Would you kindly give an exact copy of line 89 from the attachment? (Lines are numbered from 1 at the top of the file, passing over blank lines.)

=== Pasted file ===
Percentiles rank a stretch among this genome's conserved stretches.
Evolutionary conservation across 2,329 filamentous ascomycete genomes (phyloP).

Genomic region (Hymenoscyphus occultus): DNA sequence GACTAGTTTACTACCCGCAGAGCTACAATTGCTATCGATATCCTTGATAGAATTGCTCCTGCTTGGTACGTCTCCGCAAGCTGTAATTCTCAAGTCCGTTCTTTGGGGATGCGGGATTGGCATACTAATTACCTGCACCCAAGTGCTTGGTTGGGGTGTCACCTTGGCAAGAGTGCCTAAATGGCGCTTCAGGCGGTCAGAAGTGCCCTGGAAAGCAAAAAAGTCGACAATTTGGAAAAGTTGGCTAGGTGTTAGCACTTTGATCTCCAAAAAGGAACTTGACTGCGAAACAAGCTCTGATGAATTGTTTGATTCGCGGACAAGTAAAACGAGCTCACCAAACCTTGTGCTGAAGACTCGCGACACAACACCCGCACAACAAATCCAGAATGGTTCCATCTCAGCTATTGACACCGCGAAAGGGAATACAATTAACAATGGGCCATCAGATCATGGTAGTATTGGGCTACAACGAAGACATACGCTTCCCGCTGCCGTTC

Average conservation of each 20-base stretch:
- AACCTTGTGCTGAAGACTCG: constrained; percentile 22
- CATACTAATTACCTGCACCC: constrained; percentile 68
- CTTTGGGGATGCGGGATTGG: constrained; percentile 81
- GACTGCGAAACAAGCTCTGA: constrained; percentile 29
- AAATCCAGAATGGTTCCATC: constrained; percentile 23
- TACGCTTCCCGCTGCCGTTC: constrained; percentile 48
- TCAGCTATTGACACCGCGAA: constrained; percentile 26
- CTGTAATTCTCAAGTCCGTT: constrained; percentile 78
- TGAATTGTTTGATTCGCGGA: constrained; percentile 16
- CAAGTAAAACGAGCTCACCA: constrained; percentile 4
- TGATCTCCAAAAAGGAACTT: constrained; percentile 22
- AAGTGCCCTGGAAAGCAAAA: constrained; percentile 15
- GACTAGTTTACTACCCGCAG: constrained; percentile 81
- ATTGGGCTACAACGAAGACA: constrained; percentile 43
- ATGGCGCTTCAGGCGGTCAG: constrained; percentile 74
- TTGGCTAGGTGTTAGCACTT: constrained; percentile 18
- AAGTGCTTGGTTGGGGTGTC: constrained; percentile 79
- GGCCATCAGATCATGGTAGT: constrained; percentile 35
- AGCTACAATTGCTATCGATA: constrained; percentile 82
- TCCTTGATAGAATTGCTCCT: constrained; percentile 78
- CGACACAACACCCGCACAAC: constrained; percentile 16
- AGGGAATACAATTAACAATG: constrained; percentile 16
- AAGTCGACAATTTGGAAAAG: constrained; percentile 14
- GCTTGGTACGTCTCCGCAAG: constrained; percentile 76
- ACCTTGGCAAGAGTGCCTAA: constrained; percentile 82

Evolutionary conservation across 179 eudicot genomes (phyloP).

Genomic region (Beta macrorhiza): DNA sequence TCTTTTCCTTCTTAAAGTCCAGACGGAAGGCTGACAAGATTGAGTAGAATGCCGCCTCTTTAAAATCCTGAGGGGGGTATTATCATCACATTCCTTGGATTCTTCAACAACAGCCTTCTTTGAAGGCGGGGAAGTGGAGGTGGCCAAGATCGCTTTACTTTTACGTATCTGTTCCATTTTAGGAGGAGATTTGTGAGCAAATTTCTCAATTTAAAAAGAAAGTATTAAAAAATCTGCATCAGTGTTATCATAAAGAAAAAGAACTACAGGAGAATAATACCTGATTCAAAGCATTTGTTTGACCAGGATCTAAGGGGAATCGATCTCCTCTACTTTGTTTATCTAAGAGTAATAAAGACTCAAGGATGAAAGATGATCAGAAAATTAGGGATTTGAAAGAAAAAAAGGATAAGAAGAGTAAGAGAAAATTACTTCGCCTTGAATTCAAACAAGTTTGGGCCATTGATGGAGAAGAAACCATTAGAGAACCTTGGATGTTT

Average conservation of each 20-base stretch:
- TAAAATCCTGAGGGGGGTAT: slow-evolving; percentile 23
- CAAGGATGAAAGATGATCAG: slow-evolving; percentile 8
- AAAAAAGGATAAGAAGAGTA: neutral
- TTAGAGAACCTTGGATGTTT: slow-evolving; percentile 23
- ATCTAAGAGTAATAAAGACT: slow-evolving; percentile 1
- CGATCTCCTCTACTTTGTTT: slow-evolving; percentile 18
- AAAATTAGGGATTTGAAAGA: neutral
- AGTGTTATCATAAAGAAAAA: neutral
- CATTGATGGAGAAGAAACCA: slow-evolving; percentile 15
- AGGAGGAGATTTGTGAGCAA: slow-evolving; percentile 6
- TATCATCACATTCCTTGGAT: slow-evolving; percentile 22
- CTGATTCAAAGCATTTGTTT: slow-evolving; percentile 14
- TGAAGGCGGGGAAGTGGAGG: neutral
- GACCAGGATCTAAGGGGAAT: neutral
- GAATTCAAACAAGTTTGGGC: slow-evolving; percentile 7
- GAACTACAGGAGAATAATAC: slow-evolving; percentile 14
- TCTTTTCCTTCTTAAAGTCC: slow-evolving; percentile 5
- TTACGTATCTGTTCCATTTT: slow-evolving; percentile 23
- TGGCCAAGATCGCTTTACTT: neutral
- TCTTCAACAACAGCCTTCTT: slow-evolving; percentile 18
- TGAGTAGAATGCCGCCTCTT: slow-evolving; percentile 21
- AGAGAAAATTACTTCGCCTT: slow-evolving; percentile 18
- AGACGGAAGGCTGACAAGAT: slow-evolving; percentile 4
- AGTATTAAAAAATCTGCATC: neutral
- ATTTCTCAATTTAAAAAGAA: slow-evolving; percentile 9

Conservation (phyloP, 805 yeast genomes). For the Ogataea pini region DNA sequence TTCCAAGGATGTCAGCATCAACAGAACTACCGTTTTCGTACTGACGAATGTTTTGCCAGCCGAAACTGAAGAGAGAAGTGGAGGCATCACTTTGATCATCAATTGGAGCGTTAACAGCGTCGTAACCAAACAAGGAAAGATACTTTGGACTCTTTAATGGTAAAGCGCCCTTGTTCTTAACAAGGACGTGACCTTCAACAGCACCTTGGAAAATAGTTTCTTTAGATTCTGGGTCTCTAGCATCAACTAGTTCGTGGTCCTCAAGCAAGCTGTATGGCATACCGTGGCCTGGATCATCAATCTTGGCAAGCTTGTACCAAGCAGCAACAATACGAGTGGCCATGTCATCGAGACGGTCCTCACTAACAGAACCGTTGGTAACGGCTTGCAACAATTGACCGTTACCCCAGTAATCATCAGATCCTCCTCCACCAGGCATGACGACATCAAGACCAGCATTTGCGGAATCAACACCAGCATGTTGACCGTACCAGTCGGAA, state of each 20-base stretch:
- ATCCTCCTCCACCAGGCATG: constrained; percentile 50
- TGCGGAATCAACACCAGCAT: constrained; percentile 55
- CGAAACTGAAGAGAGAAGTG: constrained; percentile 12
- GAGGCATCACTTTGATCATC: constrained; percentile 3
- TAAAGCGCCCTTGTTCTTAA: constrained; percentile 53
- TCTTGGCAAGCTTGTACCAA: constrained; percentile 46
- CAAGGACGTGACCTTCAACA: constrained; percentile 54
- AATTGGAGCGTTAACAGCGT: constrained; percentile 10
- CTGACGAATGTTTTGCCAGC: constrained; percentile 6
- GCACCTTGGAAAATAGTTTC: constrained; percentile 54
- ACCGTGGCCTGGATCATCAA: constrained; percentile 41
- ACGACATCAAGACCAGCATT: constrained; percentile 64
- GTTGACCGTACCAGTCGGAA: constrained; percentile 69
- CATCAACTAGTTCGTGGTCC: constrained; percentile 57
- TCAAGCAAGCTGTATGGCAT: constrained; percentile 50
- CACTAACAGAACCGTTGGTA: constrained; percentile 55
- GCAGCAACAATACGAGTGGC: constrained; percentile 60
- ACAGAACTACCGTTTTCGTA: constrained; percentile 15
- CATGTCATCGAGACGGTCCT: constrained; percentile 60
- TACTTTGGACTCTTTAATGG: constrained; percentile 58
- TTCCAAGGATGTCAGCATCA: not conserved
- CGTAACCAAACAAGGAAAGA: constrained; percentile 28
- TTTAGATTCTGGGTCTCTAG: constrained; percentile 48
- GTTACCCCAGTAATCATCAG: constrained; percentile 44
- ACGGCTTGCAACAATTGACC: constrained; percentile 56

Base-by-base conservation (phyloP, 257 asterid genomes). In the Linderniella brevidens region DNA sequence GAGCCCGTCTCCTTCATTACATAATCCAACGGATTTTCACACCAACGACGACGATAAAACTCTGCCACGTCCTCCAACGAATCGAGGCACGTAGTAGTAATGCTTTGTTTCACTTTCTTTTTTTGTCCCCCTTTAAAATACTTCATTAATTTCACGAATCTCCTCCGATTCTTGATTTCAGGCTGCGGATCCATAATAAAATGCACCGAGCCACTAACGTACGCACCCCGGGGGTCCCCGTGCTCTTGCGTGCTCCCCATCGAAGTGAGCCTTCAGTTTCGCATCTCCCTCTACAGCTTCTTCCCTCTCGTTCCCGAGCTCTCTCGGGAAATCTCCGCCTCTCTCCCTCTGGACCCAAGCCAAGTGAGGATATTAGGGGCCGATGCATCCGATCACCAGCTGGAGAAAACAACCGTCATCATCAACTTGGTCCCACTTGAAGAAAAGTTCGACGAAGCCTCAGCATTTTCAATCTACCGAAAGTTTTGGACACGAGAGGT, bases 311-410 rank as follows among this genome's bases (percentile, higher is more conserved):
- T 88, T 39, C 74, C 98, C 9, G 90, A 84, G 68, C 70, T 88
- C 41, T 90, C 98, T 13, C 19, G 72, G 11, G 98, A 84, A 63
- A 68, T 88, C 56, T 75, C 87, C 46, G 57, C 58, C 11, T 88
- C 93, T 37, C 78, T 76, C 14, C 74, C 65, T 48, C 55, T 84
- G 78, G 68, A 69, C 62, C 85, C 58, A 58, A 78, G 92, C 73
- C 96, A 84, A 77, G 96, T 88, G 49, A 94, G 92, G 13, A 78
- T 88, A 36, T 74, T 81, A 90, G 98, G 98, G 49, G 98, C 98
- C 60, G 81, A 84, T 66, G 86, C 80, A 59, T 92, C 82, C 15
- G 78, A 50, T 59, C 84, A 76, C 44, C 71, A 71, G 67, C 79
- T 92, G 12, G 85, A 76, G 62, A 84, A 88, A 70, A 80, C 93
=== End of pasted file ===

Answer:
- G 78, G 68, A 69, C 62, C 85, C 58, A 58, A 78, G 92, C 73